COP = Q/W
Q is the heat we want to pump in your living room, W is the “Work” (preferably emission-free renewable electricity) we need to get the heating job done.
The relationship between the lower temperature of the source TL and the higher temperature of your living room TH is:
COP = TL/(TH-TL)
Under good conditions COP values of 4 or higher can be achieved. A COP-value of 4 means that with a heat pump and 1 unit of electricity we can achieve the same heating result as with 4 units of electricity in a electric heater. “Good conditions” means: a as high as possible source temperature. Air in the winter can be 0 C or lower. The soil in temperate climate like NW-Europe is something like 10 C, which is already much better. The point is though that soil is a bad heat conductor, meaning that as you gradually extract heat from the soil, the temperature of the soil decreases, as the surrounding soil is not able to keep the temperature constant fast enough.
That is where the sewage idea comes in. Temperature sewage water: 10-15 C, which is high. And it flows! Meaning, there is a constant supply of (smelly) water of 10-15 C!. Brussels is now contemplating to use the sewage fluids as a heat source. In Raalte in the Netherlands they already have a swimming pool heating system working based on this idea. In Brussels and Raalte they have smelled a rat… err smelled the coffee!
The Raalte swimming pool has been heated with sewage heat since 2013. From the nearby sewage treatment plant, ‘clean’ sewage water with a temperature of 10-15 degrees Celsius is pumped towards the pool. Heat exchangers are installed in the pipes. The pool water is then brought up to temperature with a heat pump.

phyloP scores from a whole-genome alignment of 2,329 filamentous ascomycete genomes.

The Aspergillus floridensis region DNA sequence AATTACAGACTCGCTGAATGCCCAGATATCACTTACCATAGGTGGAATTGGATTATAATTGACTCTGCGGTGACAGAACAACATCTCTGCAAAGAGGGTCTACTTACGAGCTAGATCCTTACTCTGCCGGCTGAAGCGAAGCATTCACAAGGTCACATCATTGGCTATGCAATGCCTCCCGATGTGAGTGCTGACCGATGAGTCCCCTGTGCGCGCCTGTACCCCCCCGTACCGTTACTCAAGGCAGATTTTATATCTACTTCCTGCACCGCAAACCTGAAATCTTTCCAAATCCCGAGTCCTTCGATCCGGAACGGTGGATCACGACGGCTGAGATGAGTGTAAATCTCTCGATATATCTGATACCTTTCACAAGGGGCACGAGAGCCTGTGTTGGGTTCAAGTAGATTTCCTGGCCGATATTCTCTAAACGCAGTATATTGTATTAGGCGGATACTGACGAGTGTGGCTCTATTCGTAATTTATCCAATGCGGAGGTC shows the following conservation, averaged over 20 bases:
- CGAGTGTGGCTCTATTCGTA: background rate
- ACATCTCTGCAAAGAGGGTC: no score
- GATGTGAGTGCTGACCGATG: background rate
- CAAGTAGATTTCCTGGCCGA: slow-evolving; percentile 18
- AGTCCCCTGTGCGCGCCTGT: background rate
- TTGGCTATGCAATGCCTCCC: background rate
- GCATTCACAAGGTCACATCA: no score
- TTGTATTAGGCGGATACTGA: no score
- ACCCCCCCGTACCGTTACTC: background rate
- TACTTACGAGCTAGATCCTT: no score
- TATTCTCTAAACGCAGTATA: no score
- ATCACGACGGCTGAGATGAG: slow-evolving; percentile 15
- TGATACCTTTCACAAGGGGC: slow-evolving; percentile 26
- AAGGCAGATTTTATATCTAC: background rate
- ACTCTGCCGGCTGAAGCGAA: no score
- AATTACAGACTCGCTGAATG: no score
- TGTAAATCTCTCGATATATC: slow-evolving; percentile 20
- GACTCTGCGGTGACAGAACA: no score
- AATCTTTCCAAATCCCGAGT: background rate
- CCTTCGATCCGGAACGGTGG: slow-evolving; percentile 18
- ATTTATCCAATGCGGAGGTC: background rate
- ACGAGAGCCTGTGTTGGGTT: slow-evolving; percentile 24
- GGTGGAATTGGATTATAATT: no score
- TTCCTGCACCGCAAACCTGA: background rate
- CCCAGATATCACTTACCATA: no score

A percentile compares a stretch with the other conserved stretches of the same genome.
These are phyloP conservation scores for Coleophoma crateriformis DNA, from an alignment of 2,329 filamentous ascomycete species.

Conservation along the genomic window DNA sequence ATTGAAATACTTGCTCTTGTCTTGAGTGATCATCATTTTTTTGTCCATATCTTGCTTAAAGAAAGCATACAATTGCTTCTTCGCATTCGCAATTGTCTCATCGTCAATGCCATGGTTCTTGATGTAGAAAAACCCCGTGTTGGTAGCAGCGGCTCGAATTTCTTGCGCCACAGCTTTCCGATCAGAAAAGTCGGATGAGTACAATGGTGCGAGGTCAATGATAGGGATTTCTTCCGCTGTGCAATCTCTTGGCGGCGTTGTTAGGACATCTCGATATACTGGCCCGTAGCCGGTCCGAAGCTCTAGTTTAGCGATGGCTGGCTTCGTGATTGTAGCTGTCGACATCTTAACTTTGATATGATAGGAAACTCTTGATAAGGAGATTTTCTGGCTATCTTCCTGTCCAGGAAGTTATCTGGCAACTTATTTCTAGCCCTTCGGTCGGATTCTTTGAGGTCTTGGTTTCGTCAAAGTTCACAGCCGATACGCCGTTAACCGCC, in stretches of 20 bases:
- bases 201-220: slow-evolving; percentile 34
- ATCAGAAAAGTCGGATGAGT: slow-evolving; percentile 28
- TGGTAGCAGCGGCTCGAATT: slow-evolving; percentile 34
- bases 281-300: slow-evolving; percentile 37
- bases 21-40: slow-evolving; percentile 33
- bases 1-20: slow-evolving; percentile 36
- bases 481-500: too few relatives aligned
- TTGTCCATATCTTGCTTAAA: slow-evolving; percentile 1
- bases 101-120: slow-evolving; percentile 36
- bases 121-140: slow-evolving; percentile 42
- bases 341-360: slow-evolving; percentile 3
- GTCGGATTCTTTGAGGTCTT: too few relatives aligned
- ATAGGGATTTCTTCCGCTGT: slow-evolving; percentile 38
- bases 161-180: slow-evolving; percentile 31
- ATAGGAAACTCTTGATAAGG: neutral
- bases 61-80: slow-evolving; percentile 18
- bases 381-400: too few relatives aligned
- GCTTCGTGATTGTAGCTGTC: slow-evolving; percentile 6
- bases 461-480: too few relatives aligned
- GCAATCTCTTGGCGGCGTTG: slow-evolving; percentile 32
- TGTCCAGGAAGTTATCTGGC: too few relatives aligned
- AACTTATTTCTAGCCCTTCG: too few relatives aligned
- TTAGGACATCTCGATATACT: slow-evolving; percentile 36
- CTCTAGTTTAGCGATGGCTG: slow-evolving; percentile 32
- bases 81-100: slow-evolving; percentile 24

Sewage in Dutch is “riool”. Hence the word “riothermal”, prompting associations with the Copacobana rather than your toilet. In 2018 three Dutch swimming pools are heated this way (COP 5-6) and claim to be the world’s first. Additionally in Goes they are building a system for 60 homes:
The Goes project. Other pilot schemes exist in Amstetten in Austria, Glasgow in Scotland, and Rotterdam in the Netherlands.
It’s difficult to equip an older home with a heat pump, that operates at lower temperatures and as a consequence needs floor heating. A good compromise can be to combine a smaller heat pump in series with an existing boiler and let the heat pump do the preheating. 35% energy reduction is claimed by Inventum.
The input is air from within the home, output hot water in the radiator.
Real review: heat pump installed in the attic. 50% less gas in November, minus the additional electricity cost. The 35% claimed by Inventum could be true.
[source] Lucht-water warmtepomp
|Type warmtepomp||Gemiddelde kostprijs [euro]|
Realistic price calculation:
Freestanding house: 750 m3
Two-three drilled wells of 85 meter each in the garden, 6 meter apart
Temperature cold side: 12 degrees centigrade
Project size: two men, one day
Energy saving: up to 70%
[aardwarmtepompen.be] – Average price tag:
Average residence, 8 kW heat loss and average geology, boiler 300 liter en floor heating 160 m2
Average space heating cost with natural gas for Dutch house-hold: 1,000 euro.
All-in prices for single household:
Soil-water heat pump with vertical heat exchangers: 20000 € excl. VAT
Soil-water heat pump with horizontal heat exchangers: 17000 € excl. VAT
Air-water heat pump: 14000 € excl. VAT
Subsidy: 1600 euro in 2018
Prices likely come down if you increase project scale. New homes will have no choice as proposed new regulation will forbid a natural gas connection for new-build homes. For the typical Dutch terraced houses, investment costs are lower.
[eigenhuis.nl] – In the Netherlands there are 7 million households. Of these 160,000 do own a heat pump. Currently this number increases with 20,000 per year. As per 2021 this number will increase as all new buildings by then will be deprived of a connection to the existing natural gas grid.
Solar panels powering a heat pump for space heating.
17 panels in total, 7 for the heat pump.
The heat pump produces an input water temperature of 45 degrees Celcius, which suffices for most of the heating season.
Result: electricity neutral and more than 1000 m3 natural gas saved annually.
Dutch government 5 kW heat pump national subsidy: 1000 euro.